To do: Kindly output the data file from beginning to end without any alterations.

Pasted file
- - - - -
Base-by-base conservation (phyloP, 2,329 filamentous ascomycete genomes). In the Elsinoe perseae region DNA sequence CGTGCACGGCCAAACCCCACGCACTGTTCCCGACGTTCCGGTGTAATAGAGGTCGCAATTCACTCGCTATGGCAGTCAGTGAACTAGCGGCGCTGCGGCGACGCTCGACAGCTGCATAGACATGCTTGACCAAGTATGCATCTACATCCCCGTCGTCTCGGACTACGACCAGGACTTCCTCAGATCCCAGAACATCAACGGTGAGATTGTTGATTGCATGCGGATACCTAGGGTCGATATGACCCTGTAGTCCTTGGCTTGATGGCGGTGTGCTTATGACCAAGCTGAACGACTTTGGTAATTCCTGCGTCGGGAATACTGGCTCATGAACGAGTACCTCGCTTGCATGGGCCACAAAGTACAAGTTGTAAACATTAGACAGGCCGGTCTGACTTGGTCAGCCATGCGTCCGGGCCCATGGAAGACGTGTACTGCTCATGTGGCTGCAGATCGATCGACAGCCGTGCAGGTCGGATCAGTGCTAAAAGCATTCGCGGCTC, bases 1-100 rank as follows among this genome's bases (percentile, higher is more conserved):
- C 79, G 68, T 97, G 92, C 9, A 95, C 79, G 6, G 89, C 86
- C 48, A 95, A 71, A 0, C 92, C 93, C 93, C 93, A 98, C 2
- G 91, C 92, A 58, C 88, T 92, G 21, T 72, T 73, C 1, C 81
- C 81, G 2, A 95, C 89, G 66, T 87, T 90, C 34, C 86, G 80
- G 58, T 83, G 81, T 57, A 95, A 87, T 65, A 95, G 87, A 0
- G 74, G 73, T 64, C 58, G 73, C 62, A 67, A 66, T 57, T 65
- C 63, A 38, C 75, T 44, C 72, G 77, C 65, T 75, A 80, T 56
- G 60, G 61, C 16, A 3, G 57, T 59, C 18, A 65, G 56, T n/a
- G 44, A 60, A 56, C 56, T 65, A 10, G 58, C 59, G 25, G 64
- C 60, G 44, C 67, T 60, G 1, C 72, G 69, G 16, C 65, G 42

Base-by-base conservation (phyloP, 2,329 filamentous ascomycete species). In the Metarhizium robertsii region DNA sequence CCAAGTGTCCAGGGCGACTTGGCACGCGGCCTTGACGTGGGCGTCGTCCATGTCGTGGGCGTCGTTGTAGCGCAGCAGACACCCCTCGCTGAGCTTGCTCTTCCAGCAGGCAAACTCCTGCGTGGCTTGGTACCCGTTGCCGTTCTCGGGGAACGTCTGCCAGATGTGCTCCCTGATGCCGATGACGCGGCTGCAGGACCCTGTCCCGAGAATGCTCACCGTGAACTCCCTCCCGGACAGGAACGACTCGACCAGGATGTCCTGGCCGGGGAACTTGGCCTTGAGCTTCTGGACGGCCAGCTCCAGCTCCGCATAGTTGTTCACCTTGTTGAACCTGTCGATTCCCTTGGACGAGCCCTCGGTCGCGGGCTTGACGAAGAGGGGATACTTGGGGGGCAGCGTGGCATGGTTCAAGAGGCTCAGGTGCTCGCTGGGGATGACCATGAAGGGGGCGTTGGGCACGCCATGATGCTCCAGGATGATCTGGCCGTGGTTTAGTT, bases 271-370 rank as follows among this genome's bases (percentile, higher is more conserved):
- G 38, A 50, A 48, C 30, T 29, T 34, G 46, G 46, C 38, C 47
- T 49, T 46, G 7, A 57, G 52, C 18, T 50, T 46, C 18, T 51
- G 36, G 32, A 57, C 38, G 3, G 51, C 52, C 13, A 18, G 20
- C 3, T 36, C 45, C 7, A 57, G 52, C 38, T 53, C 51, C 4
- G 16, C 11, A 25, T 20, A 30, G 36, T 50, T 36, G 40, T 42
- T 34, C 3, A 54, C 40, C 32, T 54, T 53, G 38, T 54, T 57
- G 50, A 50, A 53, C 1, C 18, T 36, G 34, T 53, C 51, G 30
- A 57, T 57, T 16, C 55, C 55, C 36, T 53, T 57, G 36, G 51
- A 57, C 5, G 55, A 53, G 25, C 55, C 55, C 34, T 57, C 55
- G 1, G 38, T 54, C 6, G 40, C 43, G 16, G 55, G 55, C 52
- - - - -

Base-by-base conservation (phyloP, 2,329 filamentous ascomycete genomes). In the Elsinoe perseae region DNA sequence CGTGCACGGCCAAACCCCACGCACTGTTCCCGACGTTCCGGTGTAATAGAGGTCGCAATTCACTCGCTATGGCAGTCAGTGAACTAGCGGCGCTGCGGCGACGCTCGACAGCTGCATAGACATGCTTGACCAAGTATGCATCTACATCCCCGTCGTCTCGGACTACGACCAGGACTTCCTCAGATCCCAGAACATCAACGGTGAGATTGTTGATTGCATGCGGATACCTAGGGTCGATATGACCCTGTAGTCCTTGGCTTGATGGCGGTGTGCTTATGACCAAGCTGAACGACTTTGGTAATTCCTGCGTCGGGAATACTGGCTCATGAACGAGTACCTCGCTTGCATGGGCCACAAAGTACAAGTTGTAAACATTAGACAGGCCGGTCTGACTTGGTCAGCCATGCGTCCGGGCCCATGGAAGACGTGTACTGCTCATGTGGCTGCAGATCGATCGACAGCCGTGCAGGTCGGATCAGTGCTAAAAGCATTCGCGGCTC, bases 1-100 rank as follows among this genome's bases (percentile, higher is more conserved):
- C 79, G 68, T 97, G 92, C 9, A 95, C 79, G 6, G 89, C 86
- C 48, A 95, A 71, A 0, C 92, C 93, C 93, C 93, A 98, C 2
- G 91, C 92, A 58, C 88, T 92, G 21, T 72, T 73, C 1, C 81
- C 81, G 2, A 95, C 89, G 66, T 87, T 90, C 34, C 86, G 80
- G 58, T 83, G 81, T 57, A 95, A 87, T 65, A 95, G 87, A 0
- G 74, G 73, T 64, C 58, G 73, C 62, A 67, A 66, T 57, T 65
- C 63, A 38, C 75, T 44, C 72, G 77, C 65, T 75, A 80, T 56
- G 60, G 61, C 16, A 3, G 57, T 59, C 18, A 65, G 56, T n/a
- G 44, A 60, A 56, C 56, T 65, A 10, G 58, C 59, G 25, G 64
- C 60, G 44, C 67, T 60, G 1, C 72, G 69, G 16, C 65, G 42

Base-by-base conservation (phyloP, 2,329 filamentous ascomycete species). In the Metarhizium robertsii region DNA sequence CCAAGTGTCCAGGGCGACTTGGCACGCGGCCTTGACGTGGGCGTCGTCCATGTCGTGGGCGTCGTTGTAGCGCAGCAGACACCCCTCGCTGAGCTTGCTCTTCCAGCAGGCAAACTCCTGCGTGGCTTGGTACCCGTTGCCGTTCTCGGGGAACGTCTGCCAGATGTGCTCCCTGATGCCGATGACGCGGCTGCAGGACCCTGTCCCGAGAATGCTCACCGTGAACTCCCTCCCGGACAGGAACGACTCGACCAGGATGTCCTGGCCGGGGAACTTGGCCTTGAGCTTCTGGACGGCCAGCTCCAGCTCCGCATAGTTGTTCACCTTGTTGAACCTGTCGATTCCCTTGGACGAGCCCTCGGTCGCGGGCTTGACGAAGAGGGGATACTTGGGGGGCAGCGTGGCATGGTTCAAGAGGCTCAGGTGCTCGCTGGGGATGACCATGAAGGGGGCGTTGGGCACGCCATGATGCTCCAGGATGATCTGGCCGTGGTTTAGTT, bases 271-370 rank as follows among this genome's bases (percentile, higher is more conserved):
- G 38, A 50, A 48, C 30, T 29, T 34, G 46, G 46, C 38, C 47
- T 49, T 46, G 7, A 57, G 52, C 18, T 50, T 46, C 18, T 51
- G 36, G 32, A 57, C 38, G 3, G 51, C 52, C 13, A 18, G 20
- C 3, T 36, C 45, C 7, A 57, G 52, C 38, T 53, C 51, C 4
- G 16, C 11, A 25, T 20, A 30, G 36, T 50, T 36, G 40, T 42
- T 34, C 3, A 54, C 40, C 32, T 54, T 53, G 38, T 54, T 57
- G 50, A 50, A 53, C 1, C 18, T 36, G 34, T 53, C 51, G 30
- A 57, T 57, T 16, C 55, C 55, C 36, T 53, T 57, G 36, G 51
- A 57, C 5, G 55, A 53, G 25, C 55, C 55, C 34, T 57, C 55
- G 1, G 38, T 54, C 6, G 40, C 43, G 16, G 55, G 55, C 52